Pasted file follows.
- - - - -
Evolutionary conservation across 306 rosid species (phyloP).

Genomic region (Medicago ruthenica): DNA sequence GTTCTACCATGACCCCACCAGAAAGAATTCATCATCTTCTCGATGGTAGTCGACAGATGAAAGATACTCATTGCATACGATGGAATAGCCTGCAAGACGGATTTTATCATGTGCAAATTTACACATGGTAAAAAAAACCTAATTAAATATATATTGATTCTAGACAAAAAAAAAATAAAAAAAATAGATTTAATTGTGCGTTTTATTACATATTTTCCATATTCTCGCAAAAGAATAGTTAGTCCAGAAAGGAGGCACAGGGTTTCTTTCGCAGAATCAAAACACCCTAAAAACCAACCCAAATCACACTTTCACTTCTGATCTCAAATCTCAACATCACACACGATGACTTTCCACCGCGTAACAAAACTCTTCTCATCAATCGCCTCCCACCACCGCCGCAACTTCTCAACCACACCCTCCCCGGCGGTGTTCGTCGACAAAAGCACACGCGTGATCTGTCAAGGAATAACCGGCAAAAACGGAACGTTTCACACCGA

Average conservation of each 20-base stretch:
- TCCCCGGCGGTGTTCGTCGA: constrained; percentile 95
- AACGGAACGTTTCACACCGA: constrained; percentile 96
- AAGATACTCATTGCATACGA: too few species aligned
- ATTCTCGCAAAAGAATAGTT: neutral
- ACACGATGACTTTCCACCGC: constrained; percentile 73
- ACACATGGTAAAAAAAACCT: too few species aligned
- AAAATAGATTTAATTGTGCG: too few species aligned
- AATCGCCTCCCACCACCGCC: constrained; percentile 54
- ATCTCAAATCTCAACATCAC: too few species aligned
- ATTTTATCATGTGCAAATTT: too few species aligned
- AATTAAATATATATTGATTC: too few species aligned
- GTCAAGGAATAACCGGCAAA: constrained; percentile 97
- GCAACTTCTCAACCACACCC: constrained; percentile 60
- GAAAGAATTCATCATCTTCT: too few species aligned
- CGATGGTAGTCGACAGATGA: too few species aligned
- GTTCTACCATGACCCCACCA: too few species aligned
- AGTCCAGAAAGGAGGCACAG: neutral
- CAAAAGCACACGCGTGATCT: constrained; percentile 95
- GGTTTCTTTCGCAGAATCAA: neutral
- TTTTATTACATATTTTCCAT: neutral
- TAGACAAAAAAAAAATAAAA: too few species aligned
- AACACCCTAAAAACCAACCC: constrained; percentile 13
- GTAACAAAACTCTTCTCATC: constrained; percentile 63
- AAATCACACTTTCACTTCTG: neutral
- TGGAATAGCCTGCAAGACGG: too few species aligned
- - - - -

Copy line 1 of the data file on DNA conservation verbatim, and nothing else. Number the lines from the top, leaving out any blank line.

Evolutionary conservation across 306 rosid species (phyloP).